From democratisation to marketisation: A comparative historical study of Swedish, German and British pension systems and funds

Research output: ThesisDoctoral Thesis


This thesis began by posing two sets of research questions. The first set had two main aims. The first aim of the analysis is to uncover the role that power asymmetries play in institutional development (innovation, reproduction, change) and the second aim is to identify what accounts for institutional development, when and by whom. In order to answer these questions, I adopt a three-dimensional power perspective along with the historical analysis of ‘institutional complementarity’ domains. In regard to this question, the thesis argues that the mobilisation of power resources at all three levels can be an important indicator for understanding the process as well as the direction of institutional change.

The second set of questions aims to clarify why the three national pension systems followed different trajectories, and whether these trajectories maintain their different routes or converge. The second aim is to explain why the three national pension funds followed different investment strategies, and whether these strategies continue to differ across the instituted actors. The thesis identifies that despite the original distinctive logics of the three pension systems, the recent pension reforms strongly promoted the individualisation of risk, the enhancement of privately managed funded schemes and the investment of the pension savings in equities. The rationale for diverting their investments as well as the logic of the pension system is essentially located in the ability of actors to collect pension savings and decide upon their investment. I argue that this power struggle was not merely a matter of redistribution but also over the control of financial capital and in principle over which logic dominated the investment of pension funds.

The thesis explores historically the development of pension rights and the role of pension funds within the national political economies. The findings of the thesis identify that there has been an important shift in terms of power relations among employers, unions, financiers and state actors and along with these changes, the empirical findings suggest an empowerment of market tools for governing pension systems and funds. The argument of the thesis holds that institutional legacies of pensions systems retain their importance in framing policy solutions and responses but at the same time recognises that paths alone cannot explain the process of institutional development. Instead, I argue that institutional legacies should not be understood as path dependent drivers that nurture inertia or stability but instead as actively reproducing power dynamics that either enable or constraint actors’ ability to mobilise resources and exercise power.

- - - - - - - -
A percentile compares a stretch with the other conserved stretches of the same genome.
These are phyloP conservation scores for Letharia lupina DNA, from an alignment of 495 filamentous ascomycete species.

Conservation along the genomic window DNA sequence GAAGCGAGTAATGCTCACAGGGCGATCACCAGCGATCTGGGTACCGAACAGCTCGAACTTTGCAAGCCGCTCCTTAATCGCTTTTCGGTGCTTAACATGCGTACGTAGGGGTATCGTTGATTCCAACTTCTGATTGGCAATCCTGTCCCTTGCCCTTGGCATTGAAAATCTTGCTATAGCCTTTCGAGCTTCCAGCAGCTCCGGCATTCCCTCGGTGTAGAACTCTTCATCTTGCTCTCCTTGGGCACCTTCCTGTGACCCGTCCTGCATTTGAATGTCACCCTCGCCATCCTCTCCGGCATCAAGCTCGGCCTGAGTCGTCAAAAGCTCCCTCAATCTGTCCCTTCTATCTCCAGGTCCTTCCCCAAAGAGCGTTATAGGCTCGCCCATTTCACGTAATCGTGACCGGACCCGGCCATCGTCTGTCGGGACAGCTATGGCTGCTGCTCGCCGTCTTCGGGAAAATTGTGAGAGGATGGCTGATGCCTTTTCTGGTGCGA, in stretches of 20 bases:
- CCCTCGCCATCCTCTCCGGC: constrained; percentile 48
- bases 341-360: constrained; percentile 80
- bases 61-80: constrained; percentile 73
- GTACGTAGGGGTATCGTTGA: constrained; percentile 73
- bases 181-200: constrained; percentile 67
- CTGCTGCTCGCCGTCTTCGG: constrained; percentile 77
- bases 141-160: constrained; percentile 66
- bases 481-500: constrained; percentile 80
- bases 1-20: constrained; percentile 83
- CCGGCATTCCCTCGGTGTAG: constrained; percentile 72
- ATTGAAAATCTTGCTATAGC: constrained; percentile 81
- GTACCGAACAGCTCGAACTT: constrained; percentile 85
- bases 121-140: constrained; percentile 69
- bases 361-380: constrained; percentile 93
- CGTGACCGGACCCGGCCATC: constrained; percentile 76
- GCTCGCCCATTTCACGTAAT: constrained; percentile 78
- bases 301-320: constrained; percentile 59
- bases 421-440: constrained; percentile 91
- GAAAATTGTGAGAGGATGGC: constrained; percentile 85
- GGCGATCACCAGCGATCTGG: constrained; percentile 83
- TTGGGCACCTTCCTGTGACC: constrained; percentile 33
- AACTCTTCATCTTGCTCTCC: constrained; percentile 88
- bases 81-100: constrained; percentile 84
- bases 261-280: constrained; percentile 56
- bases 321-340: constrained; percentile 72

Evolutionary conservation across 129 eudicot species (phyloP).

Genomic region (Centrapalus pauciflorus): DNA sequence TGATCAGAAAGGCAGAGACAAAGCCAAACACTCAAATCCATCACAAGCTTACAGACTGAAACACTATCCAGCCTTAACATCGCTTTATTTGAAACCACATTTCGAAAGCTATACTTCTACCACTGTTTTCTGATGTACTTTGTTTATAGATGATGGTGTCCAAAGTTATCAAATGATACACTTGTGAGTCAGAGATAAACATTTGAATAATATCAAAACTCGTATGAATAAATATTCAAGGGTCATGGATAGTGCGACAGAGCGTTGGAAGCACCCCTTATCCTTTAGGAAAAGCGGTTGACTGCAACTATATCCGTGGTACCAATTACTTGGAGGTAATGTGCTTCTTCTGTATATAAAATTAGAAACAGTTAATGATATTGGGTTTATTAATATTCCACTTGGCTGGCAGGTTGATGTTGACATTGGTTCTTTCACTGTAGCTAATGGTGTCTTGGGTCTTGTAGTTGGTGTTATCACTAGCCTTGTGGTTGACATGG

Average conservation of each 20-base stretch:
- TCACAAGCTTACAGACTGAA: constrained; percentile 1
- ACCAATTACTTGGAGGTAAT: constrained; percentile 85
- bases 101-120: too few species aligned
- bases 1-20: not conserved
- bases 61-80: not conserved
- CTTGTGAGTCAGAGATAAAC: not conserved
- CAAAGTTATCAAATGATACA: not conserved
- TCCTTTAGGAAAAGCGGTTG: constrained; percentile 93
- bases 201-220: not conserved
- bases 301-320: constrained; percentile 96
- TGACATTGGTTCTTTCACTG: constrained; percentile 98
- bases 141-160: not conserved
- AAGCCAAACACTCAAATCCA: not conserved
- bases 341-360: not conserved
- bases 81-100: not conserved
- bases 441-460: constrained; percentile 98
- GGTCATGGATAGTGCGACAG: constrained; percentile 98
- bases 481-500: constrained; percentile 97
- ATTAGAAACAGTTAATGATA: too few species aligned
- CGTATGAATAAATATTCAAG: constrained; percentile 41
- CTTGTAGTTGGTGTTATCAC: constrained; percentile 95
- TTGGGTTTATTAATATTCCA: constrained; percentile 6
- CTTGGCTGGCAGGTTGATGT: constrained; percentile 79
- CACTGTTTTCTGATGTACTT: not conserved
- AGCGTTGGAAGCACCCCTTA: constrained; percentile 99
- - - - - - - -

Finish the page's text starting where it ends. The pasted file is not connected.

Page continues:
The thesis contributes to social policy and historical institutionalism literature in three ways. Methodologically the thesis contributes twofold to comparative social policy research. First, this research operationalises its holistic theoretical approach through the innovative application of ‘institutional complementarity’ as an analytical tool that examines neighbouring institutional domains of corporate governance, financial systems, political systems and industrial relations. Analytically, the diachronical approach and the explicit pursuit of ‘systemic process analysis’ are innovative attempts that posit time and sequence as part of the empirical reality and adopt an ‘open-ended’ understanding of causality. Finally, the thesis contributes empirically through the incorporation of the financial actors along with the other “usual suspects” (e.g. unions, employers, state actors) in triggering institutional change. It is interesting to note that despite the well documented literature on welfare state development, few studies explored historically and comparatively the role of financial actors.
Original languageEnglish
QualificationDoctor of Philosophy
Awarding Institution
  • University of Bath
  • Papadopoulos, Theodoros, Supervisor, External person
  • Carmel, Emma, Advisor, External person
  • Longstreth, Frank, Advisor, External person
Thesis sponsors
Award date16 Dec 2009
Publication statusPublished - 2009

Cite this